And remember, all feeder insects should be dusted with a high quality vitamin & mineral supplement to insure that your pet is provided with the maximum nutrition. Check out our selection of vitamin supplement powders.
Size: 32 oz container with 30-50 flies
Drosophila melanogaster is a species of fruit fly in the Drosophilidae family. The species is known generally as the common fruit fly or vinegar fly. They are only 1/16th of an inch long and are wingless, thus flightless, making them the preferred staple feeder insect for many dart frog species. They are easy to care for, breed quickly, and lay consistently with females laying around 400 eggs each. There will be an initial population boom at then a steady supply of flies for weeks following. Ideal temperatures are 75-80F with 60-80% humidity.
Directions: When starting new cultures use 30-50 young flies. Within 14 days new flies will have began to emerge. This is the initial boom and it is advised to wait a few days before feeding out the newly emerged flies. Melanogasters reach sexual maturity so quickly that they will start laying another generation of flies to hatch within the same culture. Feed out the flies at a good healthy pace and flies will continue to emerge for weeks to come, although it is wise to dispose of the culture by day 40.
Drosophila hydei is a species of fruit fly in the Drosophilidae family. They are 1/8th of an inch long making them great for larger dart frog species, tree frogs, lizards, praying mantids, and even fish. The flies offered are flightless and are fairly easy to maintain. When cultured consistently the amount of hydei flies produced is outstanding. Ideal temperatures are 75-78F with 60-80% humidity.
Directions: When starting new cultures use 20-40 young flies and older flies mixed (if possible) as males and females hatch and reach sexual maturity at different rates. They typically have one huge population boom around day 21 where the culture fills up with hundreds of flies overnight. When this happens it is wise to feed out the majority of the newly emerged flies as this boom may happen again 5-7 days later. Feed out any remaining flies and dispose of the culture by day 35.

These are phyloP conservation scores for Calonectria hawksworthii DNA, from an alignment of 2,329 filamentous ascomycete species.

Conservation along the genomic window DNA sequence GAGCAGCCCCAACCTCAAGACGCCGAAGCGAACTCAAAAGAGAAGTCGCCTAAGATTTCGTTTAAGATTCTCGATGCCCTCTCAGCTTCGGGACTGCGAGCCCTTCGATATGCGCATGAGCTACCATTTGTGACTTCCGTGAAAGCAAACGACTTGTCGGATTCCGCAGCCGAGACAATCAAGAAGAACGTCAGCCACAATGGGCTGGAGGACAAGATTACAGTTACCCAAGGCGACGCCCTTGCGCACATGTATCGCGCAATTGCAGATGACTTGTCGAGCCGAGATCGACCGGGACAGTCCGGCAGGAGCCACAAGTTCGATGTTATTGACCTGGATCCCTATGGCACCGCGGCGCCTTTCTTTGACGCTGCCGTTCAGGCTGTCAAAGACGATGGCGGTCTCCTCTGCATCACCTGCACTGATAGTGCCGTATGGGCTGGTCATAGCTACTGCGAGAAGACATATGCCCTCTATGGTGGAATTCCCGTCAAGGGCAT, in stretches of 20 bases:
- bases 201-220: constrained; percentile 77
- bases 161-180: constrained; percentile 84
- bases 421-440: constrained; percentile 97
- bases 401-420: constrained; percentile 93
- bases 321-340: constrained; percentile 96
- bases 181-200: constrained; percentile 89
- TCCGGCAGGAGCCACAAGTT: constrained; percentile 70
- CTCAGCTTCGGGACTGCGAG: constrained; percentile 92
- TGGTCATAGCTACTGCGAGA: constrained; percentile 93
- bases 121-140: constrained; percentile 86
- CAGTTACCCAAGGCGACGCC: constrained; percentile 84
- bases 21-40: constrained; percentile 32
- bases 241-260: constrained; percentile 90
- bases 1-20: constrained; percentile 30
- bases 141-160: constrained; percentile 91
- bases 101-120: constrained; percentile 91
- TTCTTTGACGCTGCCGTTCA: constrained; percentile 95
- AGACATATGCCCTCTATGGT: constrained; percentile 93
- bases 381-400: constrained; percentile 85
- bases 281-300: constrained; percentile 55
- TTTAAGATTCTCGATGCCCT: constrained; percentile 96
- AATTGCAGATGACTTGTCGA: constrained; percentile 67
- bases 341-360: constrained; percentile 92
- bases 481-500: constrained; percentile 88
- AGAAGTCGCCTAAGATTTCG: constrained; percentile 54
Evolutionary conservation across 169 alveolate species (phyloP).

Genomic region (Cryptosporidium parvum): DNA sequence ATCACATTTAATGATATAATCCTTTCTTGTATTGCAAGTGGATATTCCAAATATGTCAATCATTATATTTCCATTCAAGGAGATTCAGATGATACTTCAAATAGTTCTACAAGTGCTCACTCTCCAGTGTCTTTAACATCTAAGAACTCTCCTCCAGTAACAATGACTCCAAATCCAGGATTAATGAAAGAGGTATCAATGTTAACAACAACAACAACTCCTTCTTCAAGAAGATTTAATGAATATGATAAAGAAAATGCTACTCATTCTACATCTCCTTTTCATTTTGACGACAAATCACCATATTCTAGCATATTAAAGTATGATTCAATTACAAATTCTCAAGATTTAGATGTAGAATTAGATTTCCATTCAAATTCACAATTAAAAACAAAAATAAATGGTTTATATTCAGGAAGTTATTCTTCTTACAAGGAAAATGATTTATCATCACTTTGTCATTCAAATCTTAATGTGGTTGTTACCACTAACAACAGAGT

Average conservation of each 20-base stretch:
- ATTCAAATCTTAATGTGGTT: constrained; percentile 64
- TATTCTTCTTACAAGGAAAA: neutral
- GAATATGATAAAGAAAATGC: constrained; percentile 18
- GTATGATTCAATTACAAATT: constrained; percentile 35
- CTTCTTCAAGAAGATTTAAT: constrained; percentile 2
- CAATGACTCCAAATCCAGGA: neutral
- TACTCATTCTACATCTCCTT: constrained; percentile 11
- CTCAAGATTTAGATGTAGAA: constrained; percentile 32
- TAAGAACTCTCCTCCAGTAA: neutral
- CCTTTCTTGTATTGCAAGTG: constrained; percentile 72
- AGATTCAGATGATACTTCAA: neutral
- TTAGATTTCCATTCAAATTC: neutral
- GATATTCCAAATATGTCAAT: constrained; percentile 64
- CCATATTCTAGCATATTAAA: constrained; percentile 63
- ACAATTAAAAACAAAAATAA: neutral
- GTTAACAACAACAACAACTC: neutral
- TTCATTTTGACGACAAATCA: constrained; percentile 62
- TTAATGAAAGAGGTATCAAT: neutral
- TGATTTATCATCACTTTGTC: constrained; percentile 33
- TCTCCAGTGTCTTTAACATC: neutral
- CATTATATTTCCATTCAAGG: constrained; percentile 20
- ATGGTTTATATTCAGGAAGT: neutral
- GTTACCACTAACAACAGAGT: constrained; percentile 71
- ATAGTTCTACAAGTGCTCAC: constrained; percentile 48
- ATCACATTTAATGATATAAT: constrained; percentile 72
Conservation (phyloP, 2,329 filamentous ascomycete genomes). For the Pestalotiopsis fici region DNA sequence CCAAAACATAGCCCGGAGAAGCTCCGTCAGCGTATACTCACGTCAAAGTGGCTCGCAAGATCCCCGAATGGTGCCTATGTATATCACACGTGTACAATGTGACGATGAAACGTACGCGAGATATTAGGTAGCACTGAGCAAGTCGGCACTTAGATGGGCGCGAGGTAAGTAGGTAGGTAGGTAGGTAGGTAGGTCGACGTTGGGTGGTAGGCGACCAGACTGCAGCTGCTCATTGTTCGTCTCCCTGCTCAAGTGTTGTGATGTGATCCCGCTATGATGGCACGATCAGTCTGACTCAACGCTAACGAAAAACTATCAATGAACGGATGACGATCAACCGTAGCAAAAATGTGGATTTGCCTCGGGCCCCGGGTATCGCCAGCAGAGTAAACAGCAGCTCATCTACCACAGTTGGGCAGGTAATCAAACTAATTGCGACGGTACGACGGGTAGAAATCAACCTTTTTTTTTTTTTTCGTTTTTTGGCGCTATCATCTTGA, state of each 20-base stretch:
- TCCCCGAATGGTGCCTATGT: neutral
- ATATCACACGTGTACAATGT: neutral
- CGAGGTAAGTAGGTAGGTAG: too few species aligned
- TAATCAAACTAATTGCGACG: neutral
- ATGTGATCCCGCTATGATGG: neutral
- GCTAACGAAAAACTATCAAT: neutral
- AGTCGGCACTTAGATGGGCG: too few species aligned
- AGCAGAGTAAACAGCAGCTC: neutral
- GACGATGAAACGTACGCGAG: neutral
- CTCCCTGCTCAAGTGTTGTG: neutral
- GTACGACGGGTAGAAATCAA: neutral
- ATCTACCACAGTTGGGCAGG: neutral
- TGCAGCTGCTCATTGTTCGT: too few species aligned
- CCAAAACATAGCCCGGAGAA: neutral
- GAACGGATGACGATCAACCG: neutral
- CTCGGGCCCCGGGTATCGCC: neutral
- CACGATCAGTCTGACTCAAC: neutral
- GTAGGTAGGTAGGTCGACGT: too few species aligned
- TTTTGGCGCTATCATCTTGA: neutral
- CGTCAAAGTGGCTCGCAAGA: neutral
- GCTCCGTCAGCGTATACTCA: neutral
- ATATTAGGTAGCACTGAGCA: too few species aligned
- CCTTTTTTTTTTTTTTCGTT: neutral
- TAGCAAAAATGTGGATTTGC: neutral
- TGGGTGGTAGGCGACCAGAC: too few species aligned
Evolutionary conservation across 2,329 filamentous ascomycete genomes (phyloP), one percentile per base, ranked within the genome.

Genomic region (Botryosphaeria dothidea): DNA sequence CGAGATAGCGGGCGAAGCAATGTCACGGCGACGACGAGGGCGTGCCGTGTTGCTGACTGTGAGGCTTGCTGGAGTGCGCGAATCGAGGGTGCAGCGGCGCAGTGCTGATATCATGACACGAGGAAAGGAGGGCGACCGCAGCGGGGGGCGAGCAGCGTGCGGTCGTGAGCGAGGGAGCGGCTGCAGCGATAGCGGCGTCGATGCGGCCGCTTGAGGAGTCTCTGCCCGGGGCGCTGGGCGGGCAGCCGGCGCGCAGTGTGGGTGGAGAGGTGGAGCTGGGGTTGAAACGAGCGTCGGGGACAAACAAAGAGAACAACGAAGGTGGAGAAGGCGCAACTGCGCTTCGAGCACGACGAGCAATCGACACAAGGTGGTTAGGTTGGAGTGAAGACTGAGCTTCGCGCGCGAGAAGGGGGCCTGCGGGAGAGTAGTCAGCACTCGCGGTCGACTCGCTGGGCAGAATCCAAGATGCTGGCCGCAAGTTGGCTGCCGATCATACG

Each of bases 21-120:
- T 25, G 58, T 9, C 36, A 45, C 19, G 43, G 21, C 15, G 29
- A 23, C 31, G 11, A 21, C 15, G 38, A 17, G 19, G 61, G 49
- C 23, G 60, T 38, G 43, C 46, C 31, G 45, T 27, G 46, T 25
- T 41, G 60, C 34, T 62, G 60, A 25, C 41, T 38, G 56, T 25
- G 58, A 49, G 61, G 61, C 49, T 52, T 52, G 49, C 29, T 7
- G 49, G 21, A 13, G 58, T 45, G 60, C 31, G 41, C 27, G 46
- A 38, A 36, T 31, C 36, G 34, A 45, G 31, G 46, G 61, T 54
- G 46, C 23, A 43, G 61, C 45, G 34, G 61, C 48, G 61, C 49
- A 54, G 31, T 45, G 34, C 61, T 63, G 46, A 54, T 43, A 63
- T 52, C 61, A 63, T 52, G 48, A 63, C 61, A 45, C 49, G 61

Callosobruchus maculatus, or Bean Beetles are somewhat of a less common food item, but are very prolific, extremely easy to culture, and make a wonderful addition to the varied diets of larger dart frog species, tree frogs, geckos, chameleons and mantids. Bean beetles feed on black eyed peas (cowpeas) and offer 30% more protein than a cricket while only being slightly larger than hydei fruit flies. Adult Bean Beetles do not require any food or water. They live for 10-14 days mating and laying eggs. Females lay a single egg on each bean. The larva then burrows into the bean where it will feed, pupate, and then 30-45 days later will emerge as an adult beetle completing the cycle. There will be one huge population boom around day 30 and another smaller boom approximately 30 days after that.
Directions: To create a new culture from an existing one simply add a couple inches of new black eyed peas to the existing used ones. Make sure to leave a few adult beetles in the culture to keep it populated. To feed out adult beetles put coffee filters or cardboard toilet paper rolls in the container and simply shake the beetles off to be fed. Keep feeding out beetles at a steady pace so that they do not over populate the culture. Ideal temperatures are 75-79 with low humidity. No watering is necessary.
Confused Rice Flour Beetles, or Tribolium confusum are an easy to culture food source for poison dart frogs and other amphibians and reptiles that appreciate smaller food items. They are easy to maintain and can go months without any upkeep making them an ideal supplementary food source. They feed on and live in a media that consists mostly of flour. Being high in protein and fat, the rice flour beetles help contribute to a well rounded diet. Adult beetles live 5-12 months, and the females lay 100-500 eggs with the greatest production occurring within the first week of adulthood. The eggs hatch in a few days and the larva emerge which resemble meal worms, only much smaller. When threatened the adult rice flour beetles can emit an unpleasant tasting gas when threatened, making them unpalatable to some animals. so the larva are the preferred food item. It is important to leave as many adult beetles in the media as possible to ensure that your culture remains productive.
Directions: To feed out the larvae to your pets grab a sifter and sift through the media. Once all the media has evacuated the sifter you will be left with adult beetles and larvae. Set the sifter back into the media and allow the adults to crawl back into it from which they came. Now empty the remaining larvae into petri dishes and place into enclosures for feeding. Ideal temperatures are 73-82 with low humidity.